11. And if wishes might find place, I would die together, and not my mind often, and my body once; that is, I would
messengers of death, sickness, and affliction, and not wait long, or be attempted by the violence of pain.
Herein I do not profess myself a Stoic, to hold grief no evil, but opinion, and a thing indifferent.
But I consent with Cæsar, and that the suddenest passage is easiest, and there is nothing more awakens our resolve and readiness to die than the quieted conscience, strengthened with opinion, that we shall be well spoken of upon earth by those
that are just, and of the family of virtue; the opposite whereof, is a fury to man, and makes even life unsweet.
Therefore, what is more heavy than evil fame deserved? Or likewise, who can see worse days, than he that yet living doth follow at the funerals of his own reputation ?
I have laid up many hopes, that I am privileged from that kind of mourning, and could wish that like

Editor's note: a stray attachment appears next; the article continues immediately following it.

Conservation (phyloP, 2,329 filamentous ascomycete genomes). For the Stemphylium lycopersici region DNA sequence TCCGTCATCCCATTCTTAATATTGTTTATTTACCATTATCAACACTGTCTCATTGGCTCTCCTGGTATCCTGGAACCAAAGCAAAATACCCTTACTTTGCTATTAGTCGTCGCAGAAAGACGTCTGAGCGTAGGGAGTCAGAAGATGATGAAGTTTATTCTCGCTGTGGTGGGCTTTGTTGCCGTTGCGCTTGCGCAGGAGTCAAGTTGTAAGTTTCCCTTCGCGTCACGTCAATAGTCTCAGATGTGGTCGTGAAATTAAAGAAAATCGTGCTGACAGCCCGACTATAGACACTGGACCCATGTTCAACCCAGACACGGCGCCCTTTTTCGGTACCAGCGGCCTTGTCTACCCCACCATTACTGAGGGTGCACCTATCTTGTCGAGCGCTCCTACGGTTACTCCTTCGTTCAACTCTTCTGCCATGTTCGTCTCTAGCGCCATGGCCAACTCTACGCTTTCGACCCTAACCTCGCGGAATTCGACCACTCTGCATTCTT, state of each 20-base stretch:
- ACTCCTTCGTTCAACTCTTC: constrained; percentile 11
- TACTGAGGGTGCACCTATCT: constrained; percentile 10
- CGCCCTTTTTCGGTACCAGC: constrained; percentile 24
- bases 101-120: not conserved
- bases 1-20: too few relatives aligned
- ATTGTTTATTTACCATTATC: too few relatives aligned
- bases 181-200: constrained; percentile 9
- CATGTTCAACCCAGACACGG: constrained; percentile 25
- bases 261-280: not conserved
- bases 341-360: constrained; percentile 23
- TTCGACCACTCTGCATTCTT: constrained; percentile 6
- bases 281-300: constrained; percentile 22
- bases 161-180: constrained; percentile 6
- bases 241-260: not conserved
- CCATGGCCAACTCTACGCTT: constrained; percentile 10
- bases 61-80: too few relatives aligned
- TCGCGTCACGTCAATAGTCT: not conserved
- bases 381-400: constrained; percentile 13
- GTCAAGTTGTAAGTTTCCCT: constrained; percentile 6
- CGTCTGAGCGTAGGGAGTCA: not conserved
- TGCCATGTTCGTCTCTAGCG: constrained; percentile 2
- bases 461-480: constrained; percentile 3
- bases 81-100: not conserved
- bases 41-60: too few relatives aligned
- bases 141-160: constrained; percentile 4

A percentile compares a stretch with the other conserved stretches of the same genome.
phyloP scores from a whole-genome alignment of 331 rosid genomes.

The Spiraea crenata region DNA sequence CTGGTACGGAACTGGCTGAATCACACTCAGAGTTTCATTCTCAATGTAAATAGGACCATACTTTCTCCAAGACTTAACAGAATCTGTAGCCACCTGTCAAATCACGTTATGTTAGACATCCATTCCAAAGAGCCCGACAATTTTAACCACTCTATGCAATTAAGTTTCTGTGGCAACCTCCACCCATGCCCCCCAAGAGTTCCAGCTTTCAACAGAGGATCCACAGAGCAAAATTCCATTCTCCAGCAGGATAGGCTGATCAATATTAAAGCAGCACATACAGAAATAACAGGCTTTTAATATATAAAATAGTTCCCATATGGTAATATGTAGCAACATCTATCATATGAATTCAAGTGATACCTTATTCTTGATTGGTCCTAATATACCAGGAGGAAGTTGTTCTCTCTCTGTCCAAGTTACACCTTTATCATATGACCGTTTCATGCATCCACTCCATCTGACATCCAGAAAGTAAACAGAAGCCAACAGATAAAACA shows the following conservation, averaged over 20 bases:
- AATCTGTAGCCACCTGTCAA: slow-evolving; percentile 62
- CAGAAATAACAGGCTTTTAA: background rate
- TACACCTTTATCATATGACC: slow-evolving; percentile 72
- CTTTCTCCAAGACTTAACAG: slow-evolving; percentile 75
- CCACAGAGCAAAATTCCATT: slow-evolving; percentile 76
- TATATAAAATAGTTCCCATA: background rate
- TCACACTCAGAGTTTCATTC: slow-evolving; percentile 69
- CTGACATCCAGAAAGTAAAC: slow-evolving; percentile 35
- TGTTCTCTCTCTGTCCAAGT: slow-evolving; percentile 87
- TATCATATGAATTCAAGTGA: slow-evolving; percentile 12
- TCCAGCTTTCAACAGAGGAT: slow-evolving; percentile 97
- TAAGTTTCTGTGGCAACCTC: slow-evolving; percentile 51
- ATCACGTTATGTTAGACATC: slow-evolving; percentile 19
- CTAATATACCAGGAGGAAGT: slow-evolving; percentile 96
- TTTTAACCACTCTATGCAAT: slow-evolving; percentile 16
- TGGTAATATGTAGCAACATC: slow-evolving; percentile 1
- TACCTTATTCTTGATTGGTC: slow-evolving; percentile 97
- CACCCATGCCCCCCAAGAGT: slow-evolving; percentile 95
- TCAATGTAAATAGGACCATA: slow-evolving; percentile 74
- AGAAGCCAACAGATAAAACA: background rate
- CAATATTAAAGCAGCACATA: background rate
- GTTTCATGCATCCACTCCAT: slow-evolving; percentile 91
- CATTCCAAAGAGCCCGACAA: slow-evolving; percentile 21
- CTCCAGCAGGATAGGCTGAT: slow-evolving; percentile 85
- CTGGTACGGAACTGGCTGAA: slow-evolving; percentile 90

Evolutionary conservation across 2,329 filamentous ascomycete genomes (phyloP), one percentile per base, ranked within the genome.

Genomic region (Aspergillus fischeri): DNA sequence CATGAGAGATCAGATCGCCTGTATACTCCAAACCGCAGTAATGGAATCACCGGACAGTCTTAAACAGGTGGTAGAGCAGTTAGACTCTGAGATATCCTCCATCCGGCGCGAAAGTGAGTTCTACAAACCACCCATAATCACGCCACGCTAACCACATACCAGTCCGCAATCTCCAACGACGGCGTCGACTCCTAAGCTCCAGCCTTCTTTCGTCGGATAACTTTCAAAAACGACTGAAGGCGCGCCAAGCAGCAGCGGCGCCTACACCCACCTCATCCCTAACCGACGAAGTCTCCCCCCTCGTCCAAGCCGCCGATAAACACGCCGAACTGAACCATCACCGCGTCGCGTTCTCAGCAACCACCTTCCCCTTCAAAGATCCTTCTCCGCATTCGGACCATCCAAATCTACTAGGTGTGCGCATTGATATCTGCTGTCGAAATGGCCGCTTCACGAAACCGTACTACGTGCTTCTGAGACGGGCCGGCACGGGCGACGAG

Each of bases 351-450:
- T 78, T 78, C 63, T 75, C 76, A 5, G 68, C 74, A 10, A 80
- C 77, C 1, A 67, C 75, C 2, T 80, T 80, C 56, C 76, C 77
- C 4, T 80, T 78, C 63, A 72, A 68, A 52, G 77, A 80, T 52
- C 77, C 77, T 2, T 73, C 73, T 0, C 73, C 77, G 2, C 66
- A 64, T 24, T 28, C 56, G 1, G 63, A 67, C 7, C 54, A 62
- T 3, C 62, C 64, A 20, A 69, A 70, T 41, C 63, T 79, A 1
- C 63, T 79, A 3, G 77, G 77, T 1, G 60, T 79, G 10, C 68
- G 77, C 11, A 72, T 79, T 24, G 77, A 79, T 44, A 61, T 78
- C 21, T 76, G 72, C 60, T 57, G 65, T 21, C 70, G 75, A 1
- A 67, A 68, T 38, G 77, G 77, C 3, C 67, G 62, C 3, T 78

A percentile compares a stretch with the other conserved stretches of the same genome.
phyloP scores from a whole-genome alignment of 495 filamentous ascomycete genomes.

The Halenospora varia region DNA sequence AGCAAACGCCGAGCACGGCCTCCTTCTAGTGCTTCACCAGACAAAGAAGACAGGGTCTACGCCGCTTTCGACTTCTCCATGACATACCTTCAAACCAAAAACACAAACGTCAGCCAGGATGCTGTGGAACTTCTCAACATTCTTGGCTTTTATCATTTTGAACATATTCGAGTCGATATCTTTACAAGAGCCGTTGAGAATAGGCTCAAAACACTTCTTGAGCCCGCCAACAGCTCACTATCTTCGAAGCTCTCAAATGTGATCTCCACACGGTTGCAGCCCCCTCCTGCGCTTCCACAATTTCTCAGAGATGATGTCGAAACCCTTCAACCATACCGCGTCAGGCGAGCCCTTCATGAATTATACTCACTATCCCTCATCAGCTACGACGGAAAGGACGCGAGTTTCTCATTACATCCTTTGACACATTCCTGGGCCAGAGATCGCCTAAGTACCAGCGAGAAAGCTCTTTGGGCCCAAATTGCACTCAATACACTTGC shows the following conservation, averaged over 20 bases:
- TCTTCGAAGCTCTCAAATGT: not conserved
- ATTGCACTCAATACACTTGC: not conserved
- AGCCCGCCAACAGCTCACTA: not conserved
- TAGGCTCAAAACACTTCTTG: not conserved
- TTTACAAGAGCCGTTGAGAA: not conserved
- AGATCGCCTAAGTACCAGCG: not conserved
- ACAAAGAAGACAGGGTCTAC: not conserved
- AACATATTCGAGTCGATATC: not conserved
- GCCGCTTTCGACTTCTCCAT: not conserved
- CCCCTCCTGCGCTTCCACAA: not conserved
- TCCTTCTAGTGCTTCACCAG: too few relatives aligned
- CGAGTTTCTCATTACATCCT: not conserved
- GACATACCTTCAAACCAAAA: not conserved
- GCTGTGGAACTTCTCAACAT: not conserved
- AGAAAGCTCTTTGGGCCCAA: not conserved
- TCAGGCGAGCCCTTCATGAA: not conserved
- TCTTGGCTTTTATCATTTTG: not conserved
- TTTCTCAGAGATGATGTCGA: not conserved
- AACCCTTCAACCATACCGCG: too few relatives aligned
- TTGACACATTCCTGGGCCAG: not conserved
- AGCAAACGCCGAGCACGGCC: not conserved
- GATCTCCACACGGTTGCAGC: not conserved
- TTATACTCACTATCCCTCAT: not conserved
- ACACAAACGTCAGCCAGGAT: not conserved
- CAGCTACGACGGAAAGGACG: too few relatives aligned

peace to all those with whom I wage love. 12. I might say much of the commodities that death can sell a man; but briefly, death is a friend of ours, and he that is not ready to entertain him, is not at home. Whilst I am, my ambition is not to fore-flow the tide; I have but so to make my interest of it as I may account for it; I would wish nothing but what might better my days, nor desire any greater place than the front of good opinion. I make not love to the continuance of days, but to the goodness of them; nor wish to die, but refer myself to my hour, which the great dispenser of all things hath appointed me; yet as I am frail, and suffered for the first fault, were it given me to chuse, I should not be earnest to see the evening of my age; that extremity of itself being a disease, and a mere return into infancy: so that if perpetuity of life might be given me, I should think what the Greek poet said, such an age is a mortal